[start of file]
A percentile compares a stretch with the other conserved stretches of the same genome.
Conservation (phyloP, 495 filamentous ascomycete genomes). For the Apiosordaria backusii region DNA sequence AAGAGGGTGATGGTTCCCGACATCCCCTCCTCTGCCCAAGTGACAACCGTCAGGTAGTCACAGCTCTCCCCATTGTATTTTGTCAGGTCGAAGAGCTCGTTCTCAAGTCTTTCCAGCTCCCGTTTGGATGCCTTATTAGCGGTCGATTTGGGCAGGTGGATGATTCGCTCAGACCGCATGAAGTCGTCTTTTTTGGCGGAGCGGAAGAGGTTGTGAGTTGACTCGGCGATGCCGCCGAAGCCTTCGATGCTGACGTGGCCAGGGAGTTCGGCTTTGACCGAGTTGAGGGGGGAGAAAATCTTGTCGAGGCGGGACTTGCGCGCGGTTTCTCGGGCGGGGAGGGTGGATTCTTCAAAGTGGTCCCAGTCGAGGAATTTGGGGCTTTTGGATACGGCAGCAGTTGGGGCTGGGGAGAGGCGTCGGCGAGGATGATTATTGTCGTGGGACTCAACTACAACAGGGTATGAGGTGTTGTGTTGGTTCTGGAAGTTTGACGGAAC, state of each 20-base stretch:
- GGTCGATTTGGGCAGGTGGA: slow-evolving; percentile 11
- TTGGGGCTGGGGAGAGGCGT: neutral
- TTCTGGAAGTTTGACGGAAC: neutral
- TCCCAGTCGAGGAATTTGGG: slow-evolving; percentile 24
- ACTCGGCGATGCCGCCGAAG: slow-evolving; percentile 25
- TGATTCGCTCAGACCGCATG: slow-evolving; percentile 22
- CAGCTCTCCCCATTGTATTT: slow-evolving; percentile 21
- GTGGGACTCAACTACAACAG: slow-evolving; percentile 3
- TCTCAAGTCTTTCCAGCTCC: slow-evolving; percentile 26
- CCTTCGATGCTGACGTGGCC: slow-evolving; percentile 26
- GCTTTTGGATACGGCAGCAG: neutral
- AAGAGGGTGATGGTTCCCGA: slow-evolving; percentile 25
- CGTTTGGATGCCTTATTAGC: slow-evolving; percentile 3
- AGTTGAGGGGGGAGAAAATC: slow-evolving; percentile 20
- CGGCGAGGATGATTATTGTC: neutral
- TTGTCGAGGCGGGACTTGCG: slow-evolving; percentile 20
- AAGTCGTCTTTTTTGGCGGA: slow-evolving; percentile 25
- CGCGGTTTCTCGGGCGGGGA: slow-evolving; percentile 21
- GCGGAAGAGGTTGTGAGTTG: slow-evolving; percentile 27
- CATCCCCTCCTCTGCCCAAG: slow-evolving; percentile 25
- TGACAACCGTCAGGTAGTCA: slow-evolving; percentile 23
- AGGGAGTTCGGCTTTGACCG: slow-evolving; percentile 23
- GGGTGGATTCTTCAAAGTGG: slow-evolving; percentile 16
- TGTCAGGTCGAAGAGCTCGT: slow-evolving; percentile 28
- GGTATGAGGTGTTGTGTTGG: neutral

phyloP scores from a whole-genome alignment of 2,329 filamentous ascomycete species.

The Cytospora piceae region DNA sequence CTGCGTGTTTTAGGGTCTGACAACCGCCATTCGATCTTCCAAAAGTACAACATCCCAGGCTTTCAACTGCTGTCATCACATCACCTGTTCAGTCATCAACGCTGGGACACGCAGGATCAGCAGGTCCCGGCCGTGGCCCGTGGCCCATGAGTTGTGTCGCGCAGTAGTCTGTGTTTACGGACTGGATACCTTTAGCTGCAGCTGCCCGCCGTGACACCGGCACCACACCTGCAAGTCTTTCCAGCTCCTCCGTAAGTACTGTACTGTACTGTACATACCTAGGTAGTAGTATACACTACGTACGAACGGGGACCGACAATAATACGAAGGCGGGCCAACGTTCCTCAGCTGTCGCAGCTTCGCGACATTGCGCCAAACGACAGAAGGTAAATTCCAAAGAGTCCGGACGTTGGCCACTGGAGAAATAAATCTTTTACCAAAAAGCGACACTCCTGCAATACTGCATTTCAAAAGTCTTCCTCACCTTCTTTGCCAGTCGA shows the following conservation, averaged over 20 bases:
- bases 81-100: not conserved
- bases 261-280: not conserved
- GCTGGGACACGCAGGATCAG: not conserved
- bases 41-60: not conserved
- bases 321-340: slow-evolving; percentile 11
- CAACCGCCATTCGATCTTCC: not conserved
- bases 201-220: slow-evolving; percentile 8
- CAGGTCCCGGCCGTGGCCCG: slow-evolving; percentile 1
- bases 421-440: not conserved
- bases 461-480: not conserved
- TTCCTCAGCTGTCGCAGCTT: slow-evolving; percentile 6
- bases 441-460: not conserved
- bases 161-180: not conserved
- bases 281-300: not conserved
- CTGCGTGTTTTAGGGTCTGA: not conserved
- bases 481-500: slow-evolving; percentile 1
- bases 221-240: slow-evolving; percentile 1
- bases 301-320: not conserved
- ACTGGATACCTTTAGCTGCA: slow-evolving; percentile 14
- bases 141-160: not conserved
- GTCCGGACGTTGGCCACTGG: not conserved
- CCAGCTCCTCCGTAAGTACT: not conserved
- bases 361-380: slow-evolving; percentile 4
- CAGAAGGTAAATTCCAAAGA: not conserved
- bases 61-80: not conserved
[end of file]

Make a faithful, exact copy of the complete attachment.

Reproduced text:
A percentile compares a stretch with the other conserved stretches of the same genome.
Conservation (phyloP, 495 filamentous ascomycete genomes). For the Apiosordaria backusii region DNA sequence AAGAGGGTGATGGTTCCCGACATCCCCTCCTCTGCCCAAGTGACAACCGTCAGGTAGTCACAGCTCTCCCCATTGTATTTTGTCAGGTCGAAGAGCTCGTTCTCAAGTCTTTCCAGCTCCCGTTTGGATGCCTTATTAGCGGTCGATTTGGGCAGGTGGATGATTCGCTCAGACCGCATGAAGTCGTCTTTTTTGGCGGAGCGGAAGAGGTTGTGAGTTGACTCGGCGATGCCGCCGAAGCCTTCGATGCTGACGTGGCCAGGGAGTTCGGCTTTGACCGAGTTGAGGGGGGAGAAAATCTTGTCGAGGCGGGACTTGCGCGCGGTTTCTCGGGCGGGGAGGGTGGATTCTTCAAAGTGGTCCCAGTCGAGGAATTTGGGGCTTTTGGATACGGCAGCAGTTGGGGCTGGGGAGAGGCGTCGGCGAGGATGATTATTGTCGTGGGACTCAACTACAACAGGGTATGAGGTGTTGTGTTGGTTCTGGAAGTTTGACGGAAC, state of each 20-base stretch:
- GGTCGATTTGGGCAGGTGGA: slow-evolving; percentile 11
- TTGGGGCTGGGGAGAGGCGT: neutral
- TTCTGGAAGTTTGACGGAAC: neutral
- TCCCAGTCGAGGAATTTGGG: slow-evolving; percentile 24
- ACTCGGCGATGCCGCCGAAG: slow-evolving; percentile 25
- TGATTCGCTCAGACCGCATG: slow-evolving; percentile 22
- CAGCTCTCCCCATTGTATTT: slow-evolving; percentile 21
- GTGGGACTCAACTACAACAG: slow-evolving; percentile 3
- TCTCAAGTCTTTCCAGCTCC: slow-evolving; percentile 26
- CCTTCGATGCTGACGTGGCC: slow-evolving; percentile 26
- GCTTTTGGATACGGCAGCAG: neutral
- AAGAGGGTGATGGTTCCCGA: slow-evolving; percentile 25
- CGTTTGGATGCCTTATTAGC: slow-evolving; percentile 3
- AGTTGAGGGGGGAGAAAATC: slow-evolving; percentile 20
- CGGCGAGGATGATTATTGTC: neutral
- TTGTCGAGGCGGGACTTGCG: slow-evolving; percentile 20
- AAGTCGTCTTTTTTGGCGGA: slow-evolving; percentile 25
- CGCGGTTTCTCGGGCGGGGA: slow-evolving; percentile 21
- GCGGAAGAGGTTGTGAGTTG: slow-evolving; percentile 27
- CATCCCCTCCTCTGCCCAAG: slow-evolving; percentile 25
- TGACAACCGTCAGGTAGTCA: slow-evolving; percentile 23
- AGGGAGTTCGGCTTTGACCG: slow-evolving; percentile 23
- GGGTGGATTCTTCAAAGTGG: slow-evolving; percentile 16
- TGTCAGGTCGAAGAGCTCGT: slow-evolving; percentile 28
- GGTATGAGGTGTTGTGTTGG: neutral

phyloP scores from a whole-genome alignment of 2,329 filamentous ascomycete species.

The Cytospora piceae region DNA sequence CTGCGTGTTTTAGGGTCTGACAACCGCCATTCGATCTTCCAAAAGTACAACATCCCAGGCTTTCAACTGCTGTCATCACATCACCTGTTCAGTCATCAACGCTGGGACACGCAGGATCAGCAGGTCCCGGCCGTGGCCCGTGGCCCATGAGTTGTGTCGCGCAGTAGTCTGTGTTTACGGACTGGATACCTTTAGCTGCAGCTGCCCGCCGTGACACCGGCACCACACCTGCAAGTCTTTCCAGCTCCTCCGTAAGTACTGTACTGTACTGTACATACCTAGGTAGTAGTATACACTACGTACGAACGGGGACCGACAATAATACGAAGGCGGGCCAACGTTCCTCAGCTGTCGCAGCTTCGCGACATTGCGCCAAACGACAGAAGGTAAATTCCAAAGAGTCCGGACGTTGGCCACTGGAGAAATAAATCTTTTACCAAAAAGCGACACTCCTGCAATACTGCATTTCAAAAGTCTTCCTCACCTTCTTTGCCAGTCGA shows the following conservation, averaged over 20 bases:
- bases 81-100: not conserved
- bases 261-280: not conserved
- GCTGGGACACGCAGGATCAG: not conserved
- bases 41-60: not conserved
- bases 321-340: slow-evolving; percentile 11
- CAACCGCCATTCGATCTTCC: not conserved
- bases 201-220: slow-evolving; percentile 8
- CAGGTCCCGGCCGTGGCCCG: slow-evolving; percentile 1
- bases 421-440: not conserved
- bases 461-480: not conserved
- TTCCTCAGCTGTCGCAGCTT: slow-evolving; percentile 6
- bases 441-460: not conserved
- bases 161-180: not conserved
- bases 281-300: not conserved
- CTGCGTGTTTTAGGGTCTGA: not conserved
- bases 481-500: slow-evolving; percentile 1
- bases 221-240: slow-evolving; percentile 1
- bases 301-320: not conserved
- ACTGGATACCTTTAGCTGCA: slow-evolving; percentile 14
- bases 141-160: not conserved
- GTCCGGACGTTGGCCACTGG: not conserved
- CCAGCTCCTCCGTAAGTACT: not conserved
- bases 361-380: slow-evolving; percentile 4
- CAGAAGGTAAATTCCAAAGA: not conserved
- bases 61-80: not conserved